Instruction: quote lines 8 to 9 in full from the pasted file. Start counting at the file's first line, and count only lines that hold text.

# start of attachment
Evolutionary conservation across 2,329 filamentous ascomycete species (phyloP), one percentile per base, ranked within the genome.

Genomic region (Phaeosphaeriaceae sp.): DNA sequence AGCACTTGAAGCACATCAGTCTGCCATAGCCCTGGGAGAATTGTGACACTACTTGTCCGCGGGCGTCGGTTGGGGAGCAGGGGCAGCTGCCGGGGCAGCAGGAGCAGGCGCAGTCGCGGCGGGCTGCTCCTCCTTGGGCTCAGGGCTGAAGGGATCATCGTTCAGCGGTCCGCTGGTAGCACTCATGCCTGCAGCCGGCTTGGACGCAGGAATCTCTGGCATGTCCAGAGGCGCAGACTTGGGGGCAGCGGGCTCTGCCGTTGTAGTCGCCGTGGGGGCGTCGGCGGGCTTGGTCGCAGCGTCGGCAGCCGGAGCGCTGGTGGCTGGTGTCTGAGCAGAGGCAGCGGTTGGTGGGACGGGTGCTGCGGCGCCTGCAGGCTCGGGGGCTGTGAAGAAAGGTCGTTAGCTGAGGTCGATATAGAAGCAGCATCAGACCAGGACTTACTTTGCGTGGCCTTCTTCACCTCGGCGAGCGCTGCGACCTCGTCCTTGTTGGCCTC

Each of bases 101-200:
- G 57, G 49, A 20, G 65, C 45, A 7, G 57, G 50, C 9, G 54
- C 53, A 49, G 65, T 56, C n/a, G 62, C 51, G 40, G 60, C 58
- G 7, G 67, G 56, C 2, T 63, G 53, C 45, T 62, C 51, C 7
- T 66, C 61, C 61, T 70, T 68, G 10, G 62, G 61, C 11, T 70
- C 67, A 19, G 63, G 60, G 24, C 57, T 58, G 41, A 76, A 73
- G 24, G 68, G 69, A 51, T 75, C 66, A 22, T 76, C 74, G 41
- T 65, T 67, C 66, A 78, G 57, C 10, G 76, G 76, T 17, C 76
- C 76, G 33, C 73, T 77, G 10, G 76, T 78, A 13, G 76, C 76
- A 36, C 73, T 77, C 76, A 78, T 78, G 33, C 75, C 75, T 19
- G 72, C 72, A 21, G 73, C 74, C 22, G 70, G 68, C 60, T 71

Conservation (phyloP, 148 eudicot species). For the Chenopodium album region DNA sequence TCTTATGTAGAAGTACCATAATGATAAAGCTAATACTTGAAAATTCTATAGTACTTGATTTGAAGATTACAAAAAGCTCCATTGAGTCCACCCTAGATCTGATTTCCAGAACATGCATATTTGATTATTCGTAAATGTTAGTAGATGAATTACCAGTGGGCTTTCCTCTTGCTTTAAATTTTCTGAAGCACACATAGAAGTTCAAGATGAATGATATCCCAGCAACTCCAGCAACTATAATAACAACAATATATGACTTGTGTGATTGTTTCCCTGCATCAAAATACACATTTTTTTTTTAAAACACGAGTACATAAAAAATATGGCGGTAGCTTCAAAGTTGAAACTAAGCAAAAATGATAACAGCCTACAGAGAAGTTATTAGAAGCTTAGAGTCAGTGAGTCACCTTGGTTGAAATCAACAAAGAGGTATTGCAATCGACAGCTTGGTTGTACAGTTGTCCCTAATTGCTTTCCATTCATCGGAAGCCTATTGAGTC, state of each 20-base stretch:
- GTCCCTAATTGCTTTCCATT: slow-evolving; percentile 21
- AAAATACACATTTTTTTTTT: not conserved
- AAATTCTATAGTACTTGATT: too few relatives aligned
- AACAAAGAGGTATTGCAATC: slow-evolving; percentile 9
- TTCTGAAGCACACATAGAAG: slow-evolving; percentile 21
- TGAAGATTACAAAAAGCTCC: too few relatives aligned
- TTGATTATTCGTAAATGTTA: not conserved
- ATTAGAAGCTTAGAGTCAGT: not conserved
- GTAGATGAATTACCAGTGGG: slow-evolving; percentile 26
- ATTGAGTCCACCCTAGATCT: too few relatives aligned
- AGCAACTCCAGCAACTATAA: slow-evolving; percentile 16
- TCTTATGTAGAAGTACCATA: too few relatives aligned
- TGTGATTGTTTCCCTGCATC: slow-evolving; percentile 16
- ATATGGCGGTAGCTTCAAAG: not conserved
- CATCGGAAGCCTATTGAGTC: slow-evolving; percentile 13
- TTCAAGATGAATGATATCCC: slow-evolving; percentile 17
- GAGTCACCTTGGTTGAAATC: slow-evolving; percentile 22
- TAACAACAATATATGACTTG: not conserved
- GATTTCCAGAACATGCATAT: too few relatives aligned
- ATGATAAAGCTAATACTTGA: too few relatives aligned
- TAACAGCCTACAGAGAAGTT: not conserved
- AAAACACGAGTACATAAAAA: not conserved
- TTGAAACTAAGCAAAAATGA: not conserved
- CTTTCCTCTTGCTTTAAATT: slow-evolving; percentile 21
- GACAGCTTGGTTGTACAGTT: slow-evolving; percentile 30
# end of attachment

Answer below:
- C 67, A 19, G 63, G 60, G 24, C 57, T 58, G 41, A 76, A 73
- G 24, G 68, G 69, A 51, T 75, C 66, A 22, T 76, C 74, G 41